(Image Credit: Dundurn.com)
Replete with operatic complexities and other nuances of musicology, “In the City Of Pigs” (the title itself being an imaginative take on references contained within Plato’s ‘Republic’), is grist for a musical mill rather than common fodder for the consumption of the lay reader. Even though the author sincerely attempts to weave together an appealing tale of raw and uncontained human emotions, an undisguised fetishism towards classical music means that the reader has to trudge through elaborately esoteric passages that discuss and dissect the intricacies of Bach before distinguishing those minutiae from Mozart.
In the preface to the book, the author helpfully informs his readers that the book – an amalgam of the mysteries of music and the menace of real estate that is emblematic of modern capitalism – assumes the shape of a symphony, an extravagant opening closely followed by three shorter movements before finally reaching its climax. An incorrigible fan of Led Zeppelin, Pink Floyd and The Doors, yours truly is alas bereft of all the intellectual acumen that it takes to enjoy a symphony.
Alexander Otkazov flees both a failed career in music and the city of Montreal to the more bustling pastures of Toronto. Taking up accommodation in a bland and unremarkable apartment, he waits tables in a restaurant. A chance meeting with Sev, a new recruit, sends Otkazov plunging headlong into a world of Bohemian excesses and political blandishments. Sev, an aspiring musician is from and of a respectable pedigree. He has taken up a job in the restaurant purely as a temporary and intermediate measure before going on to a higher calling. Sev introduces Otkazov to some of the most well known names in the musical establishment, and one such meeting leads to Otkazov bagging a job as a journalist covering music.
Otkazov first makes his mark by producing a blistering piece of reportage on an iconoclastic, yet reclusive musical band that calls itself Fera Civitatem. Breaking into abandoned theatres and warehouses, Fera Civitatem are absolute apologists for anarchy. Rebelling against modern materialism, their symphonies and shows are purely by invitation and shrouded in absolute secrecy. No recorded labels of their programmes are available and the only time their songs are heard is when they perform. One of their manifestos says, “our music is sick, and it has sickened us. We pitch between hieratic abjection and narcissistic consumerism on an ocean of our own vomit. We slurp back the pablum fed to us through wet gums; we fill our bellies with syrup and heavy cream and shit our guts out in the bleak hours of the afternoon.” Otkazov, attends one such performance. The show degenerates into sheer bacchanalia. Drugs, drinks and orgies complement eardrum rupturing music that to the uninitiated seems to be a cacophony from the very depths of hell. A hymn to libidinal glory and a paean to carnal urges, Fera Civitatem is anarchy taken to hitherto unimaginable levels and degrees.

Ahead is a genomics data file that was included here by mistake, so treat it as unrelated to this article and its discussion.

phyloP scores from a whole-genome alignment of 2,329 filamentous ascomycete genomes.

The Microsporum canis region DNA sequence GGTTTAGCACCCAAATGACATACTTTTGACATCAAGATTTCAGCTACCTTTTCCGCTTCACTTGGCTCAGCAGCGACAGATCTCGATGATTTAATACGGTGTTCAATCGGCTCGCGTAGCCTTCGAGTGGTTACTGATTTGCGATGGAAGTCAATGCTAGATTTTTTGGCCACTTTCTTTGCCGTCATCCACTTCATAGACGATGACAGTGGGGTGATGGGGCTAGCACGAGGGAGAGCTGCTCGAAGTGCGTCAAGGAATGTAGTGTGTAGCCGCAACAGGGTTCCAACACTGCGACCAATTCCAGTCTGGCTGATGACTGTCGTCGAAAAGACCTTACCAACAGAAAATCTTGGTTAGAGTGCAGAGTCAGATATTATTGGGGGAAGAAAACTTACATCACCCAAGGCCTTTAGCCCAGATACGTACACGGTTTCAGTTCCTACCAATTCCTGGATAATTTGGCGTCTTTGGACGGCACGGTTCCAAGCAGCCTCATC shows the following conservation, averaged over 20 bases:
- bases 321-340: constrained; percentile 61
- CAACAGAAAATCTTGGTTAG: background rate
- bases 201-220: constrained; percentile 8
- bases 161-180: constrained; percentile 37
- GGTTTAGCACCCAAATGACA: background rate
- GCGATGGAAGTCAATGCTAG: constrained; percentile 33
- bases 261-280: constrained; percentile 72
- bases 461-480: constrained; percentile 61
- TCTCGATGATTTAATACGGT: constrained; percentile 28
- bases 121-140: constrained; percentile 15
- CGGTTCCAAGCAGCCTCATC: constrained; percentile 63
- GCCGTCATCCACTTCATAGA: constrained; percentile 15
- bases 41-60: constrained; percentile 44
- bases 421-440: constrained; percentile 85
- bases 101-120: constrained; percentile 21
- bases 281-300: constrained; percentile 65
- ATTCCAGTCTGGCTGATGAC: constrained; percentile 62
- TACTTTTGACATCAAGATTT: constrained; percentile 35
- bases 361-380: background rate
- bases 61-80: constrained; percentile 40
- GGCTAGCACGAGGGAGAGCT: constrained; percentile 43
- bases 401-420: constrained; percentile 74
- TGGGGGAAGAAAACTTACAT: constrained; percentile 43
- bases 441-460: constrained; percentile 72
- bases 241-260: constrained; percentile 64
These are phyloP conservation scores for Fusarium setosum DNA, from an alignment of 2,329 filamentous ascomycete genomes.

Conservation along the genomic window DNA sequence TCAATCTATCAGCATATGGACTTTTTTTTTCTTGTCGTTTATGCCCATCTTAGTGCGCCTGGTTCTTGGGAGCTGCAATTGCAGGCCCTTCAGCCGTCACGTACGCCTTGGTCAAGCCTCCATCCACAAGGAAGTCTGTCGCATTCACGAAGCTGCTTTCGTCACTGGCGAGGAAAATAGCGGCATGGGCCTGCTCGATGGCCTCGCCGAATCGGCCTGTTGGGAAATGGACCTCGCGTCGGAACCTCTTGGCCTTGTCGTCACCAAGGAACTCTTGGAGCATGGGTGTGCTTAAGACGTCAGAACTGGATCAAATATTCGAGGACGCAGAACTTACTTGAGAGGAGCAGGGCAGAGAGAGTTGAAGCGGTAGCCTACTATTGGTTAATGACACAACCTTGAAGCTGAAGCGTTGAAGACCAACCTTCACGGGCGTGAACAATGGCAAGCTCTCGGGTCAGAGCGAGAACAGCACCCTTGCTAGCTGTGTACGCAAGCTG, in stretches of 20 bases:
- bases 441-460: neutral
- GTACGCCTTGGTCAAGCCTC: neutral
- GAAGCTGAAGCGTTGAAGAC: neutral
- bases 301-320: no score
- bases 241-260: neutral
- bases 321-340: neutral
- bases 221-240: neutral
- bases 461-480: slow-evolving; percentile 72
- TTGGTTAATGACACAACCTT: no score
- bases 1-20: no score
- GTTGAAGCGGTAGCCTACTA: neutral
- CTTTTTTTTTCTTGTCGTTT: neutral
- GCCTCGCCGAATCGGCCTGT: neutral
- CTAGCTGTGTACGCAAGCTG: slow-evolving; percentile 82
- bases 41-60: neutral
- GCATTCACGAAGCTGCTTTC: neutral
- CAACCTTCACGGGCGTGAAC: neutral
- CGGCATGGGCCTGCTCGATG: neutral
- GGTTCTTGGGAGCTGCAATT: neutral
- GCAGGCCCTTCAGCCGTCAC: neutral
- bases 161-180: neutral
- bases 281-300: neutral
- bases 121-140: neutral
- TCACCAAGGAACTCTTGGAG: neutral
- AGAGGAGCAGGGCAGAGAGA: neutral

Otkazov’ s life of immoderations takes a dark twist when he begins an affair with the wife of one of the industry’s most well known and respected patrons, Lionel Standish. Otkazov also discovers the nauseating alliance between the industry, the real estate establishment and paid artistes that furthers material gluttony at the cost of utilitarianism.
“In The City of Pigs” is a story that could have been. At every stage the reader is getting to grips with the colour, context and contours of the essence of the story, she is exasperatingly distracted by a lengthy allusion to some delicate musical convolution. For example there is a humongous chapter on the evolution and acceptance of hydroorganonology, a concept of a huge musical organ that is constructed underwater and is used to play classical pieces to the appreciation of audiences who are scuba divers as well. Thus the reader is informed in a most painstaking manner that “on August 15th, 1993, an unknown aquatic engineer/architect/amateur organist named Kenji Saito announced that he had completed his “Senritsu,” the first full-scale, fully-functional hydroörganon to be built in the modern era, on a promontory off the coast of Numazu in Japan’s Suruga Bay. Overnight, hydroorganonology went from being a armchair science to a controversial new form of public art, one that united disciplines as diverse as acoustics, oceanography, architecture, and musicology.” This, by the way is a reproduction of an earlier piece by the author for the online webpage “Earth World.” If the description would have ended there, maybe the interest of the reader would have retained its status quo, if not piqued. However an egregious dive (no pun intended) into the complexities of the hydroorgan and its music, the opinions of the sceptics and acolytes etc. tests the patience of the reader. Really tests the patience of the reader. Really really tests the patience of the reader.
Similarly, a detailed explanation on the frequencies at which the musical instruments should be tuned makes the reader (who is not a musical aesthete) tare her hair out in frustration. “In The City of Pigs” – a relevant story masked by a flood of irrelevant details.
(“In The City of Pigs” by Andre Forget is published by Dundurn Press and is available for sale from the 12th of July, 2022)
(Thank You Net Galley for the Advance Book Review)